If loyalist henchmen end up in ILA leadership to fill the vacuum, we will know this will get much worse before it gets better. On the other hand if someone well respected gets in there, it may signal the ‘getting worse’ part won’t last as long before it gets better.

        • aerodawg says:

          I dare say it won’t get better if WLP loyalists get in. If this is about money as alluded in another post, they’ll bleed ILA dry in short order….

    • Longshot says:

      Dave is spot on. You don’t have widespread disloyalty purges in a well-run organization. Wayne is the problem, as well as the bloated, do-nothing board. Remove Wayne, downsize the Board to those who will be actively involved in providing direction and accountability (not just celebrity status), and return the NRA to its roots. If not, the NRA won’t have to worry about external threats like the NY AG—it will collapse from within.

      • Dave says:

        @Longshot:

        gun rights groups boards of directors are not made up of those who will make the right calls, or the most qualified, or the most ideologically pure, the strongest 2A supporters, etc. Necessarily.

        More often than not they’re made up of ‘close allies of the strongman’. Each of these groups has a leader with some form of dynamic charisma. They aren’t necessarily good leaders or tacticians.

        examples: ‘Bama, Trump, Clinton, Reagan all have some form of charisma and a slice of cult of personality.

        dictators tend to have strong charisma, a huge cult of personality, a powerful id not quite kept in check; Hitler was a prime example of this sort of strong personality.

        leaders of gun rights groups tend to have more of a “Trumpian” cult of personality because many come from our camp or tribe. We tend to be more self sufficient as a demographic, even for the city dwellers among us. More hands on, less needing of government help or assistance, we may even work for a .gov and realize how bad it really is.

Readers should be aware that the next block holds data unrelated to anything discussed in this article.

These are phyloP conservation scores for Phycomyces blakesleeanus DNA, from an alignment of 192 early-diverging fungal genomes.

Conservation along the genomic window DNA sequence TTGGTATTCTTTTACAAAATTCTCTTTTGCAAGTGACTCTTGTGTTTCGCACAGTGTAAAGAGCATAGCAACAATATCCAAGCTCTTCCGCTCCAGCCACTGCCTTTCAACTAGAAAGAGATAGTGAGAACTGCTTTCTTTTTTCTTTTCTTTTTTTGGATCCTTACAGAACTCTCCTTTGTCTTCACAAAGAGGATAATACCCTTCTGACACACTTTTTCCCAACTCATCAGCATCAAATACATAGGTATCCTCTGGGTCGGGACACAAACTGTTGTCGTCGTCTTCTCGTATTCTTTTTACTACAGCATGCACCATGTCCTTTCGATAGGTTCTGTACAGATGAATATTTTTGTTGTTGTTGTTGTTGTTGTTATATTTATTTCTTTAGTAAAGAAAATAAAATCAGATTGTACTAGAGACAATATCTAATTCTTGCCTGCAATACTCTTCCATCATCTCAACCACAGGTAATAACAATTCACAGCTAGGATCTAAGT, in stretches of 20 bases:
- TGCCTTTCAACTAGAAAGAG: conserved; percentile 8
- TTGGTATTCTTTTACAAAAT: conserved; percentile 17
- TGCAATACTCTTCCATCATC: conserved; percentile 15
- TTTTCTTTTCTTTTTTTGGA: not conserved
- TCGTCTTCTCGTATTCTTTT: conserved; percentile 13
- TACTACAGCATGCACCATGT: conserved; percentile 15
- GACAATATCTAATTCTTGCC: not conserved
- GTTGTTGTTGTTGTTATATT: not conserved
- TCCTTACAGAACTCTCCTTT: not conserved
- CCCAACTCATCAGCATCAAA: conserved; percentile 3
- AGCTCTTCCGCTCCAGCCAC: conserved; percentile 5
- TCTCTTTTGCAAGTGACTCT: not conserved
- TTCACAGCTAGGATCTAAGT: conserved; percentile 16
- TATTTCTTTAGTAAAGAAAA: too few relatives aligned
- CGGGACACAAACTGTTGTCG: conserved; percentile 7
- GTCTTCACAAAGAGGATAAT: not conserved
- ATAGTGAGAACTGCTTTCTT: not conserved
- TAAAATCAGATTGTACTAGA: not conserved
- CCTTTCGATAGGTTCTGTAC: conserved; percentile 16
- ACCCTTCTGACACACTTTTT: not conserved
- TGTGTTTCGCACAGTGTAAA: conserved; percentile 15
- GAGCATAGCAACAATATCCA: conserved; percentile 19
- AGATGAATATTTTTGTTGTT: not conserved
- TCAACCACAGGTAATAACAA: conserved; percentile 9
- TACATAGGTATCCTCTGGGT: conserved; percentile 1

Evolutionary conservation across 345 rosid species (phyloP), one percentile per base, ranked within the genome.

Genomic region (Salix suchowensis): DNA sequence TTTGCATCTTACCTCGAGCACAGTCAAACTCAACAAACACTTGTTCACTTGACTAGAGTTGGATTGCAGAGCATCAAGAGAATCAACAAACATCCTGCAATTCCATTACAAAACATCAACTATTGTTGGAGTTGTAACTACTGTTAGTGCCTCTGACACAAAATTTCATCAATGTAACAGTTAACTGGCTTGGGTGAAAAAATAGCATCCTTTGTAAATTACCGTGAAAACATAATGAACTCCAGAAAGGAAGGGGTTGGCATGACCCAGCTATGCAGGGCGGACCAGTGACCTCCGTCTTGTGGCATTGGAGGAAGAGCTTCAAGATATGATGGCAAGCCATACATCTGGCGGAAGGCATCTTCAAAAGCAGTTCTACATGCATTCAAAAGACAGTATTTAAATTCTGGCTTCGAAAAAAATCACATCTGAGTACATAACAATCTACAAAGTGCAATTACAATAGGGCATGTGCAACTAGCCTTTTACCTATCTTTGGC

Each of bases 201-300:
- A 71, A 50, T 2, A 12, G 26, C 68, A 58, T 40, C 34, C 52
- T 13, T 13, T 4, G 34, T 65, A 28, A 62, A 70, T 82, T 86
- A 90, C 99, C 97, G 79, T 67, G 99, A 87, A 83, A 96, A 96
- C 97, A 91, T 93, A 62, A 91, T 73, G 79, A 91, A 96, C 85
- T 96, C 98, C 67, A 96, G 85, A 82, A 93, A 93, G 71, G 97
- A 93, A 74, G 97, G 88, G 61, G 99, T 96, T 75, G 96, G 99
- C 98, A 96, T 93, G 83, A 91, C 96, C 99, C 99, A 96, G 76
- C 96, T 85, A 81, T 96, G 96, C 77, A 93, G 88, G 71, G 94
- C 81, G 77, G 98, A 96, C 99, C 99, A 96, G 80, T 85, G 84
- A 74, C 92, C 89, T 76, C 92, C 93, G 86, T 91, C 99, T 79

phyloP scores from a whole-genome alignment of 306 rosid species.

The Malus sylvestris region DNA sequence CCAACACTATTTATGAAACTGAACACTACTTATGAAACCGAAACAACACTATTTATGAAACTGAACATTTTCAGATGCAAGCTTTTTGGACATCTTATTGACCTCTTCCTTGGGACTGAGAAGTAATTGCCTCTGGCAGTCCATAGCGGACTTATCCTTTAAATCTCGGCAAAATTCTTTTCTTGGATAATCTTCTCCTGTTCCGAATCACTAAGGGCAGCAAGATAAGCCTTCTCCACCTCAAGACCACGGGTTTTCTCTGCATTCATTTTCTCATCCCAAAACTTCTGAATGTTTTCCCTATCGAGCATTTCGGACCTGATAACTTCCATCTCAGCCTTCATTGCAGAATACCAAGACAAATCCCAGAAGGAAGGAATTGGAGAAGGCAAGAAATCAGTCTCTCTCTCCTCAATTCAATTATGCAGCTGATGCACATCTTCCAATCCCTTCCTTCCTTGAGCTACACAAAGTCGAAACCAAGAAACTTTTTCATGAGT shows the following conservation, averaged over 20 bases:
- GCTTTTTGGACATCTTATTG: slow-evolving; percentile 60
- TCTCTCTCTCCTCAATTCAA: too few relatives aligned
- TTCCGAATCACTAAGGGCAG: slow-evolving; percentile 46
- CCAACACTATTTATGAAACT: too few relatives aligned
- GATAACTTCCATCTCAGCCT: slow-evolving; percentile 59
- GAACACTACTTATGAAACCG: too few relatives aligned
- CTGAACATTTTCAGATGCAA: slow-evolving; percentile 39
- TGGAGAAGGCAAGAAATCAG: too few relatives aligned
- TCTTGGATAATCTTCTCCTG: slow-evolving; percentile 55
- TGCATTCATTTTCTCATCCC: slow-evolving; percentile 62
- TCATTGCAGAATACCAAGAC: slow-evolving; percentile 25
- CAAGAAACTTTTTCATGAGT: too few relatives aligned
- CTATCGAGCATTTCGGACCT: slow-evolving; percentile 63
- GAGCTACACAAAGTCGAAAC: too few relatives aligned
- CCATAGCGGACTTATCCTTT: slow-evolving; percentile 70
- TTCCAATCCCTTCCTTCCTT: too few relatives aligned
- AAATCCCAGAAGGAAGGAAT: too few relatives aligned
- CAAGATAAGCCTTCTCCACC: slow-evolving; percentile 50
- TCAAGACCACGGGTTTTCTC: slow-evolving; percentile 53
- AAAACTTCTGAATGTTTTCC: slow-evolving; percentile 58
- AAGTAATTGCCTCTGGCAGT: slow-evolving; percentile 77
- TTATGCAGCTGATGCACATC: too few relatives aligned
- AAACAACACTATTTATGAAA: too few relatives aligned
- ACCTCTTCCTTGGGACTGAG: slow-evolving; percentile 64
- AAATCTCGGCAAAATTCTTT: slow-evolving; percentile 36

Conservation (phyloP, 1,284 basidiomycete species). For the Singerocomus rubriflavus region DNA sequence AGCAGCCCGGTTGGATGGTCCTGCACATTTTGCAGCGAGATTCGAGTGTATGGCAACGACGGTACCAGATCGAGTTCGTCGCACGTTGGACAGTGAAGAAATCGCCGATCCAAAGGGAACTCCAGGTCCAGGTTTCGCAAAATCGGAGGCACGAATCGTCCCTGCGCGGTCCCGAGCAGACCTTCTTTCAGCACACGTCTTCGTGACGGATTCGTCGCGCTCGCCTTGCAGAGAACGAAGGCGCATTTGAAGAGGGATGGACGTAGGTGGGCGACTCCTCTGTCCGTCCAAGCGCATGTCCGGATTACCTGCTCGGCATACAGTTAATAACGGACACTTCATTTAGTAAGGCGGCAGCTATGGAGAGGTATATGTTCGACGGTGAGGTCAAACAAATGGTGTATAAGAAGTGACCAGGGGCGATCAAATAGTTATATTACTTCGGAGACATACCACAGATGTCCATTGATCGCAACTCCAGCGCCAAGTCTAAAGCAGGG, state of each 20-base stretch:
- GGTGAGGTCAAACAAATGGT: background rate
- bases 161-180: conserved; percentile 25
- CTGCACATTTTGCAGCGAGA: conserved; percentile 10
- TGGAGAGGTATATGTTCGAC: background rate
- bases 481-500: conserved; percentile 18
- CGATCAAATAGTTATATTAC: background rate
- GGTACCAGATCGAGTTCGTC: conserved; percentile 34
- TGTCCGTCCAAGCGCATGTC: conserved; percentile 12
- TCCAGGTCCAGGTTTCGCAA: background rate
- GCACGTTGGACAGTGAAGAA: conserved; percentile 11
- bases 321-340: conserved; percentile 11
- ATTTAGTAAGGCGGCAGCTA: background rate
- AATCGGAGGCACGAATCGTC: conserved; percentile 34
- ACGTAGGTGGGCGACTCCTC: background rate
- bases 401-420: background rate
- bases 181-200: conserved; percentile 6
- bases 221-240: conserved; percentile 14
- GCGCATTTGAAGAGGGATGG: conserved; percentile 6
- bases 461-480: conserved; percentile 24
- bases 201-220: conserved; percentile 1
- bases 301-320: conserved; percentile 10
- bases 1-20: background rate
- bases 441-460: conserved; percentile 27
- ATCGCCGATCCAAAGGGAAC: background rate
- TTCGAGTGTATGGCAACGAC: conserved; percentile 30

This set of traits that permit a person to rise up to prominence in the gun rights ranks ensures these people will get to press the flesh more, they’ll have unearned popularity because they’re the public face of the gun rights group. They could be terrible people, but be really popular among their demographic. They could also be genuinely good people or anything in between. Good leadership skills is not a requisite to lead a gun rights group or be elected as a politician.

        It’s a popularity contest that is well suited to extroverted personalities.

        you don’t need friends to win votes you need allies, enemies of enemies, business associates.
        There’s a show that’s been running on cable over the last year or so called ‘making a dictator’ that does a fairly good job at describing the conditions that facilitate, rise, rule and sometimes fall of a dictator. There is a surprising amount in common with a run of the mill politician and there is a common failure point among dictators, politicians and heads of gun rights groups – who are also politicians;

        Once they start believing their own legend, they become less able to make good, sound decisions. The narcissistic tendencies overcome the rational mind. It usually starts with a small corner cut or transgression but they get away with it, realize they can get away with more and they do. This escalates the more they get away with it, which feeds their mind’s narrative and legend even more until they are blatant about it. Think Daley or a host of other Chicago politicians, anthony weiner, Duke Cunningham.

        All of these people have some level of belief in their own legends, it’s a matter of degrees and it’s not unique to these people, we all see our ideal selves better than the real thing. The difference is that most people can understand that reality isn’t quite our own ideal.

        LaPierre has come to believe his own legend. The question is will he scuttle the NRA ship as he goes down.

    • Patrick Henry, the 2nd says:

      Great points. And disloyalty purge is exactly what is happening. The originating event may even have been justified, but now its being used as an excuse.

  5. Chris says:

    I’ve said it before: NRA’s future is in the hands of the NY AG and IRS. I’d say about 18 months after a Democratic administration is elected a weaponized IRS goes for the kill. The NY AG may move sooner, but they’ll want to drag out any action to bleed NDA’s corpse and distract NRA from countering gun control pushes. That probably heats up around a midterm election too, or it could be linked to the next post mass shooting gun control push.

    I hope someone is creating a legally seperate shell entity to save what can be saved.